A Tail Latency Example Using An Ideal System

While there are no hard and fast numbers for GC frequency and duration, the numbers that I commonly see are in the range of 99%. That is in 60 seconds of runtime, 600ms will be spent paused. For a system running at 1000 TPS with a medium latency of 20ms, we can estimate we can estimate that there will be 20 requests in flight at any point in time. The question is, what does the tail latency picture look like? That depends on the frequency of GC cycles. For example, if there is 1 600ms pause in 60 seconds, then you will see 60,000 requests hit the system. In our highly idealized system, 59,380 requests will complete in 20ms leaving 20 requests to complete within 620ms and 600 requests to complete in 620ms. What happens if we have 2x300ms pauses?

In the case of 2x300ms pauses, the system will still have 60,000 requests hit the system in the 1 minute but only 57,960 will complete in 20ms. Of the other 1240 requests, 40 will complete within 320ms while the remaining will take 320ms. If we consider the 3x200ms pause situation, the latency for 60,000 requests will be distributed as 56,340, 60, and 3600 corresponding to 20ms, within 220ms and 220ms respectively. The trend is clear, more shorter pauses reduced the tail latency from 620ms to 220ms. Does this mean we should favor configurations that yield more frequent but shorter pauses? This is where things get a little bit more complicated.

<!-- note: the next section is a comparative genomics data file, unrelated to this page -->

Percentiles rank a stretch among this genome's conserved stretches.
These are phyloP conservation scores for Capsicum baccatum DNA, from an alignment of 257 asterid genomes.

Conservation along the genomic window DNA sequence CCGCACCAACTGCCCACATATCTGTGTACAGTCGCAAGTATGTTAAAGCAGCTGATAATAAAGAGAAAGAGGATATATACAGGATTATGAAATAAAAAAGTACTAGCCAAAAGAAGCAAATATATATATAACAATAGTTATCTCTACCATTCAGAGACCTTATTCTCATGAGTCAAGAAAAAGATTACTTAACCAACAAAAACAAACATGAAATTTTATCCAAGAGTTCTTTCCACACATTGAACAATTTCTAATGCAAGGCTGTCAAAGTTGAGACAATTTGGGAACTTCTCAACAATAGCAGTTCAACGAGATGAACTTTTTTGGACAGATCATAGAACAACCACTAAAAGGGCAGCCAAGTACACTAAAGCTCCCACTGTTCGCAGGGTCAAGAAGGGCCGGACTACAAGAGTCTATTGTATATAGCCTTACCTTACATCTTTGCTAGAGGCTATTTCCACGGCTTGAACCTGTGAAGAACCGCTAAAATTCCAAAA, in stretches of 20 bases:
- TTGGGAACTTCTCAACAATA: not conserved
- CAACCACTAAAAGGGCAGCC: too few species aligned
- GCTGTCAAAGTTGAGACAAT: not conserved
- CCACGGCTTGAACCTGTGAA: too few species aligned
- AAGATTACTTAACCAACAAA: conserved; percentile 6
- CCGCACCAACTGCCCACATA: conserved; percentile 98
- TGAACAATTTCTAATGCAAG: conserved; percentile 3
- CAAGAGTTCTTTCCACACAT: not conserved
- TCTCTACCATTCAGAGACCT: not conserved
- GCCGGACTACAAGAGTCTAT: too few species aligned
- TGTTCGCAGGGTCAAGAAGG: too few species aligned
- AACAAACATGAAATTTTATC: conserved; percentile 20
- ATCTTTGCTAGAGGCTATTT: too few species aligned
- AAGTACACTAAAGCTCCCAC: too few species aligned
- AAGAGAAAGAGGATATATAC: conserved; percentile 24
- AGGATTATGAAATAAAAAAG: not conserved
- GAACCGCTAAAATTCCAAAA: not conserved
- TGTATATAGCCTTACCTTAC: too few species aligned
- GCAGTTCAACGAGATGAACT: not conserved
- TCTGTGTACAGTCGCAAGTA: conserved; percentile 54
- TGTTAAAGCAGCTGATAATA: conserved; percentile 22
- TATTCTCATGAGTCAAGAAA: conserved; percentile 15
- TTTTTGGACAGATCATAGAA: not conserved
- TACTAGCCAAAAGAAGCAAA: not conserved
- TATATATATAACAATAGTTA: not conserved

With the first configuration, the probability of an individual request experiencing dilated latency is 620/60000 ~= 1.03%. With the two other configurations, the probability rises to 2.1% and 6.1% respectively. Remember, this is for a single request. Transactions almost always consist of several requests and that is what complicates the picture. To calculate the probability of seeing a not very long transaction is 1 - probability of seeing a long request all raised to the power of the number of requests making up the transaction. For example, in this first case the probability of seeing a long request is 1.03%. If there are 10 requests in a transaction, the probability of not seeing a long latency is (1 - 0.0103)^10 ~= 90%. Implying that 10% of your user population will experience at least 1 tail latency event. If we look at the last scenario, the numbers would be (1 - 0.061)^10 ~= 53%. Implying that about half our your user base will experience at least 1 tail latency event. I say at least 1 because every request has a probability of seeing a tail latency event which translates to, a transaction may experience more than 1 tail latency event. The chart below shows trend lines for each of these 3 examples.